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Turkish firm brings light back to struggling Syrian city

Turkey plans to help restore utilities and other services to Syrian towns, starting with a new power plant for the city of Azaz, which has been running on generators.

ALEPPO, Syria — A Turkish company will build a power plant to provide electricity to the city of Azaz in northern Aleppo province, and Ankara hopes to eventually help provide electricity and other services to the cities and towns damaged in Turkey's Operation Euphrates Shield military intervention.

The local council has prepared land about 1 kilometer (0.6 mile) east of Azaz for the private Turkish company Akenerji to build and operate a thermal power station. Full details about the project will be announced after the station is built, engineer Mohamed Omar, the technical services director in Azaz's local council, told Al-Monitor. The council signed a contract with Akenerji on March 2.

Akenerji has launched construction work, starting with the plant’s foundation, said Omar, adding that maintenance workshops of the electrical network in Azaz are up and running, replacing inoperative cables and erecting new electricity towers in order to reach all neighborhoods.

Ahmad Qaraan, an engineer and member of the local council's service office, told Al-Monitor that the Turkish government has promised residents it will help provide electricity and more services to other Syrian towns that were affected by Operation Euphrates Shield, including Marea and al-Bab. Those services will include improving drinking water networks and sanitation services, paving roads and extending telephone lines to residences.

Azaz has a local electric company whose employees will follow up on the work of the power station after it is constructed. These workers will be responsible for maintaining the electrical grid in the city.

Omar noted that the thermal power station will provide 30 megawatts of electricity and will require more than 100 workers. About 90% of workers in various jobs will be Syrian, and 10% will be Turkish managers and technicians.

"Turkey will directly sponsor the project and all revenues will be divided between Azaz’s local council and Akenerji. But the shares of profits of each party is yet to be determined. Under the contract, Akenerji will finish building the station within three months as of the date of commencement, March 24," Omar told Al-Monitor.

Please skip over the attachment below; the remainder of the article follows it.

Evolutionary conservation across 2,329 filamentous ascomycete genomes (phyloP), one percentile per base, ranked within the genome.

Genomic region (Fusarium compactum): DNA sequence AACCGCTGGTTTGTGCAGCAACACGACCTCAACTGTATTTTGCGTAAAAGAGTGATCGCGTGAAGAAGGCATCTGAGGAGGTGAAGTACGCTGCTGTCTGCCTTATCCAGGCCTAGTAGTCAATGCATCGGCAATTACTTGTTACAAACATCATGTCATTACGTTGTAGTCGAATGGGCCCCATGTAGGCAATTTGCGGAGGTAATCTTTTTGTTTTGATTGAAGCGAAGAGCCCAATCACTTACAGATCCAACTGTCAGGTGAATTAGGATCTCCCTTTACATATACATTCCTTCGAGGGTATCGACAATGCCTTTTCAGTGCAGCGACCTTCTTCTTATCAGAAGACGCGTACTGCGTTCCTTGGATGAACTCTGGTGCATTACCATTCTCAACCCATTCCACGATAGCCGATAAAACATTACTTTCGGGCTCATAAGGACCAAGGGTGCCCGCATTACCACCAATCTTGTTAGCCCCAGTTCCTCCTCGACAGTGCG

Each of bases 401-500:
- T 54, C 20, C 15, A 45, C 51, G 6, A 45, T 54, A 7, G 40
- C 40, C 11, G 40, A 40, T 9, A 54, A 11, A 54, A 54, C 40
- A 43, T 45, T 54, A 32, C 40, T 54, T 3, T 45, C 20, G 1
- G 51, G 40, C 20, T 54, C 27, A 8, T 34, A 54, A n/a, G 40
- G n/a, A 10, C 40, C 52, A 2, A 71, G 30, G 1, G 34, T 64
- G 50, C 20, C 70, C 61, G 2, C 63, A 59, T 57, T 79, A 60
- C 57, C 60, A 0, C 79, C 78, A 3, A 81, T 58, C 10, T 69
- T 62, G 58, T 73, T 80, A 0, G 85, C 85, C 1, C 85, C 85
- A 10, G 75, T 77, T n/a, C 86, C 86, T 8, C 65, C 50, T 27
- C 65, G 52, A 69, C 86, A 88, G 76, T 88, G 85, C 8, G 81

He said that power lines will be connected directly to homes through cables. Akenerji will provide new electricity meters, and Azaz’s local council has started asking contractors in charge of new residential construction in Azaz to prepare the underground electrical installations.

It hasn't been determined yet how much the residents will have to pay for the service. The amount of electricity the city needs also isn't known, but the station, according to Omar, will do the job, and the service will not be expensive. It will definitely be cheaper than paying for private generators.

Firas Mawla, the director of the media office in Azaz’s local council, told Al-Monitor, “The people in Azaz have been relying on electricity generators for 12 hours a day. Residents pay a monthly fee of 8,000 Syrian pounds [$15.50] per ampere, and each household requires at least 3 amperes to be able to run electrical appliances such as the washing machine, television and lights. In this case, each household pays $60 a month.”

After the 12 hours of generated light, there is a 12-hour blackout during which residents use candles and rechargeable batteries.

"If there is a power station, the situation will change a lot and electricity will be available 24 hours a day. The financial cost will be about [50%] less and electricity reaching households will allow for running several electrical devices at once," Mawla said.

Mahmud Jabban, an Azaz resident who owns a ready-to-wear clothes shop, expects the electricity project to improve living standards significantly.

“Residents are tired of paying large sums of money to receive electricity from generators, which often break and end up ruining their appliances. Electricity can indeed breathe life into our city,” he told Al-Monitor.

Jarablus is the only city the Turkish government has been providing with electricity, and it has done so since September 2016, shortly after Jarablus was liberated from the Islamic State as part of Operation Euphrates Shield, in which the Free Syrian Army participated alongside the Turkish army.

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